The early out of the German national soccer team at the World Cup in Russia isn’t to Adidas’ liking, as Roland Auschel, Chief Sales Officer and member of the executive board, implies. He and Jacqueline Smith-Dubendorfer actually wanted to hold their keynote at the ISPO Digitize Summit in Munich in jerseys: him in DFB garb, her in Swiss colors. “But after yesterday’s game I scrapped that idea,” said Auschel with a wink.
As a representative of a global sporting goods giant, Auschel is convinced that despite Germany’s elimination “we are still going to see a fantastic World Cup in Russia.” For Adidas, the World Cup plays a major role not just because of the millions in sales of soccer jerseys and balls, but also because it’s meant to push the digital transformation that the Herzogenaurach-based company has devoted itself to one step further.
Such was the case during the group match between Germany and Sweden (2:1) when the Adidas app was advertised on the advertising boards in the stadium for the first time, Auschel reports: “The number of downloads increased by 14 percent as a result.” Adidas wants to draw important conclusions for its digital platforms and e-commerce from the data obtained during the World Cup in Russia. More data means better user appeal, which means more sales – that’s how the basic formula can be summed up.
Adidas is investing several millions of euros into digitalization, aiming to be everywhere consumers are. It’s therefore more of a vision than a strategy that everyone at the company is sworn to. “Digitalization as a whole isn’t schedulable,” Roland Auschel makes clear in his speech, “but the individual digital steps are.”
Direct sales on the company’s own e-commerce platforms are expected to generate four billion euros in sales by 2020 – a huge increase. During her lecture in the ICM Jacqueline Smith-Dubendorfer, Vice President of Digital Partner Commerce, presented how these goals are to be reached and compared digitalization with a cycle race. “Let's go to the head of the peloton together. Only together can we win the race,” the manager said.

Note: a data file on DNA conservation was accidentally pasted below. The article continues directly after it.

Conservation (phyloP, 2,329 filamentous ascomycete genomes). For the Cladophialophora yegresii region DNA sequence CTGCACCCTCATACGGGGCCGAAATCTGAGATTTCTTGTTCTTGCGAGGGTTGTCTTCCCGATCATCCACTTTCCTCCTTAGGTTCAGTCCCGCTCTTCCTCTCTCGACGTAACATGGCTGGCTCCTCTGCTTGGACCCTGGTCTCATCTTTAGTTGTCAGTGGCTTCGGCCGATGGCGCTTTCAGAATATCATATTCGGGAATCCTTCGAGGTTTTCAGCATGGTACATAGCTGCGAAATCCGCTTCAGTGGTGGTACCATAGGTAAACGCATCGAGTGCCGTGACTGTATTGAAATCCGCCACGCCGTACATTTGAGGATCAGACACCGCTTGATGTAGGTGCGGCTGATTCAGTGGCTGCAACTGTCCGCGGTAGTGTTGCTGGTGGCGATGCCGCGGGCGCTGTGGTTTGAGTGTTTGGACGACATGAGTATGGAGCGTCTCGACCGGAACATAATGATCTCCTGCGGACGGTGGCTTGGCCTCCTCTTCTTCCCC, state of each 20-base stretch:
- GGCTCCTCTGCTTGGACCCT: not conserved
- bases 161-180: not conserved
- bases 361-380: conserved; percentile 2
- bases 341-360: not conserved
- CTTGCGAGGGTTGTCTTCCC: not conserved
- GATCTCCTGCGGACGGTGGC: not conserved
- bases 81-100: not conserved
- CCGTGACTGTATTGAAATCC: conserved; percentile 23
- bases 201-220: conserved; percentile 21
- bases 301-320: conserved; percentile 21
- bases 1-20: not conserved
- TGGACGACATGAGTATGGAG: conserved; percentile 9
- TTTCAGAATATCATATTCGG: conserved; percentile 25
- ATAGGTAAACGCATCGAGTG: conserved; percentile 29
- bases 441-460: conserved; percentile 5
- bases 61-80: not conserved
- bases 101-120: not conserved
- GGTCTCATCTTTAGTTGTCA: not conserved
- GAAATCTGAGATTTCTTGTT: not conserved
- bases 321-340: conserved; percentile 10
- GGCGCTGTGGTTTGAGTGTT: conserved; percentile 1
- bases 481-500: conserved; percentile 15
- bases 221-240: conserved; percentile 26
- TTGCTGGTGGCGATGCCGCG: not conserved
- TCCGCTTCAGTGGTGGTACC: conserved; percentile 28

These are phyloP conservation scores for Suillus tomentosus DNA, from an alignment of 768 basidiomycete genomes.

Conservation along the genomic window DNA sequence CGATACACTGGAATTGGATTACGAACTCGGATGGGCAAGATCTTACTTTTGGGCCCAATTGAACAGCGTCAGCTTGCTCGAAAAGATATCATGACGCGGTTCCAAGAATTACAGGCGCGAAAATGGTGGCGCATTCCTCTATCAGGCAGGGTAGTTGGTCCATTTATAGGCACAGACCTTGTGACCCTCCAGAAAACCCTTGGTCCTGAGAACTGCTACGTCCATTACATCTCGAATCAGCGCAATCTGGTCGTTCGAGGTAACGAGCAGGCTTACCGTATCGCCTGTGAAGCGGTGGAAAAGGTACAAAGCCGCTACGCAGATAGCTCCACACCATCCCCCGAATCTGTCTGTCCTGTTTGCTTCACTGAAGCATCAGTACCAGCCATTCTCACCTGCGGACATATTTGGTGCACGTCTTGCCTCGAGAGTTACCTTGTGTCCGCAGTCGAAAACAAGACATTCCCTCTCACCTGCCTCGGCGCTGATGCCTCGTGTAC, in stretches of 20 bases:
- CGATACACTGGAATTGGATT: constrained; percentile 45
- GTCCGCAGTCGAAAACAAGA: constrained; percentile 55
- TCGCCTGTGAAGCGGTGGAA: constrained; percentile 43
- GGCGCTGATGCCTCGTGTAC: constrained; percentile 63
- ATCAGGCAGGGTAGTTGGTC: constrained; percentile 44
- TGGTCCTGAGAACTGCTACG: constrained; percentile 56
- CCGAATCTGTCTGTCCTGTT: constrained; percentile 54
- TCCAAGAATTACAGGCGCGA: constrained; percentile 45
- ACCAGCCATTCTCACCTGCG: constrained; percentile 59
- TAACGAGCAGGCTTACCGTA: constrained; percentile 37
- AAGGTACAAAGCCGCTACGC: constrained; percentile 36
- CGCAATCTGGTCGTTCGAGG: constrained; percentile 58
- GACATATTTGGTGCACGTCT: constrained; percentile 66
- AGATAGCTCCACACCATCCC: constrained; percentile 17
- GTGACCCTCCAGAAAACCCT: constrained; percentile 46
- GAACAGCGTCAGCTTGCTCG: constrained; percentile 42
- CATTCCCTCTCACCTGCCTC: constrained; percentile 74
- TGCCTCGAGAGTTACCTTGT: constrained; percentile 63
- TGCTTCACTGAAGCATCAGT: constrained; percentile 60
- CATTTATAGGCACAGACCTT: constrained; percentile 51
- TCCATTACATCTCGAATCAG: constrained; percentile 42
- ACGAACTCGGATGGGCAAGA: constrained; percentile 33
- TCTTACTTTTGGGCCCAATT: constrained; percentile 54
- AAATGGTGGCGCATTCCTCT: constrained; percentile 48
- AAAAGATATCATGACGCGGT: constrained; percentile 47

That Adidas, as a global player with roughly 57,000 employees, views itself as a star of this cycling team is needless to say. But on the difficult stages, Adidas needs a lot of helpers. “Collaborations like those with Zalando or SportScheck are important and valuable,” emphasized Smith-Dubendorfer.
To be successful, the question must be answered together: “How can we maximize customer satisfaction on- and offline?” Smith-Dubendorfer presented three prerequisites for a partnership with Adidas:
Commitment to Adidas and its associated brands.
A close strategic partnership when generating and utilizing data.
Growth through optimizing existing structures and adapting new business fields.
Smith-Dubendorfer chose clear words in her lecture and – to stick with the imagery of the cycle race – made clear: Not everyone still pedaling along at the moment will reach the finish line.
Specialty sports retailers have to ask themselves unpleasant questions, the manager said. “Do you want to win the digital race? Then you have to ask yourself if you can really keep up the pace. Do you have the right people to survive? Is your IT infrastructure ready for the new era?” the Adidas representative asked the auditorium. “We are ready to communicate with our partners.”